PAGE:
Senator Elbert Guillory (R-Opelousas) wrote an opinion piece in the Advertiser praising the Louisiana Scholarship Program (LSP) providing vouchers to low-income parents. It is filled with heart, but lacks specifics and ignores inconvenient facts.
“The Louisiana Scholarship Program is working to pick up the pieces of Louisiana’s broken educational system,” so the senator claims. One month ago, the Times-Picayune published an article on November 28th with the devastating title “Half of Louisiana’s voucher students at D or F schools in program’s first year, data shows.”
In all fairness, only 22 of the 118 schools got a grade, but to be graded, a school has to have 40 or more voucher students in the school population. Another wrinkle is that 52% of the students are in Kindergarten through second grade and don’t have standardized tests—rightly so—and therefore there is no process to grade those schools. Of the 22 schools, one scored a B, and the rest earned Cs, Ds, or Fs, the exact grade making students eligible for the LSP.
The senator claims that test scores have improved by 20 to 25 percentage points, but does not cite his source. In the future, his statements would be more believable with proof.
He also asserts that the LSP helps low-income parents, but it allows for families with incomes up to two-and-a-half times the poverty level. That works out to families earning $60,000, not exactly what one could normally call low-income families.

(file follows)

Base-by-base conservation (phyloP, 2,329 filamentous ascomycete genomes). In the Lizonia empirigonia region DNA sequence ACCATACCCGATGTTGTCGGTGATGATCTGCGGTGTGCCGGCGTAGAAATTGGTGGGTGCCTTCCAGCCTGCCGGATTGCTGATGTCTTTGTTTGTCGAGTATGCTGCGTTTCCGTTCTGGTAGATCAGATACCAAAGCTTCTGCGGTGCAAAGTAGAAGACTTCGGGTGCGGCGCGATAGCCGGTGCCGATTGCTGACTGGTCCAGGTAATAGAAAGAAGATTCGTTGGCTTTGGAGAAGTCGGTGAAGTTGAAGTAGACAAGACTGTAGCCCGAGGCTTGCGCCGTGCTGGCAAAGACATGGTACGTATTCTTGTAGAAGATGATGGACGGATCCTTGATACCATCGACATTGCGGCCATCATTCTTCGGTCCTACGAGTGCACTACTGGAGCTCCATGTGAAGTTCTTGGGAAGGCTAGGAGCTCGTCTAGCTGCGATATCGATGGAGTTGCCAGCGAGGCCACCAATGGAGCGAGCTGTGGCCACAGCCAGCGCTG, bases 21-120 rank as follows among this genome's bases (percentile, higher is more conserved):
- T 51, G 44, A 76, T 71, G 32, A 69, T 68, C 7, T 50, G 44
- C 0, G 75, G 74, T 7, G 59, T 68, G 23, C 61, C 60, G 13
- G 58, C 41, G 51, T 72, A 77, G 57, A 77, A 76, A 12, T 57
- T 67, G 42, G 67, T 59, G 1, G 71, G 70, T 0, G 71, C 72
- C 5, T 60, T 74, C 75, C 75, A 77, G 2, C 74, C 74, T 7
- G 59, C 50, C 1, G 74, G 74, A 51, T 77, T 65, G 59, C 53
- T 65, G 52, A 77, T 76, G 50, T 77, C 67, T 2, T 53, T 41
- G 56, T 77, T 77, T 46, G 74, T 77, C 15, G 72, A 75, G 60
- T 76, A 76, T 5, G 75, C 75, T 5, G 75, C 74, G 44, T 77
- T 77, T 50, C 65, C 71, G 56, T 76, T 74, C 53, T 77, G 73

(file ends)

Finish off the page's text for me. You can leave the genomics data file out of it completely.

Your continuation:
He affirms he is fighting tirelessly to reform our system and enact common sense solutions. Common Core Standards, which the Louisiana legislature approved in 2010, were written predominantly by twenty-five people with little classroom or standards-writing experience. How is that common sense?
He avows that “critics and naysayers want to take us back,” but those critics and naysayers are also teachers and parents who have legitimate concerns. The senator’s letter brushes aside their anxieties and negatively associates any critic as some unworthy defender of the status quo.
The one positive piece of information he quotes is that 93% of the program’s parents support the LSP. When those parents discovered that their students were removed from a C, D, or F school to attend a different C, D, or F school, I wonder how many of them were still supportive of the system. That data is unavailable.
The senator states that the LSP is fortifying itself as it expands. That unfortunate remark came out the day after the legislative audit stated that the program does not necessarily ensure a better education for students and that the Department of Education isn’t properly monitoring the program.
It is interesting to note that Senator Guillory, who is now running for Lt. Governor, was one of four votes in the Senate Education Subcommittee that killed the unanimously-passed, 2013 House Bill to delay the punitive effects of the Louisiana COMPASS teacher evaluation system. Those 100+ House members had legitimate concerns too that he nullified with one vote.
Common sense may prevail in Louisiana, but it hasn’t yet.
- Audit: La. school vouchers don’t ensure quality (sfgate.com)
- Many La. voucher students at failing schools (wwltv.com)
- Audit: Poor oversight of Louisiana voucher program (sfgate.com)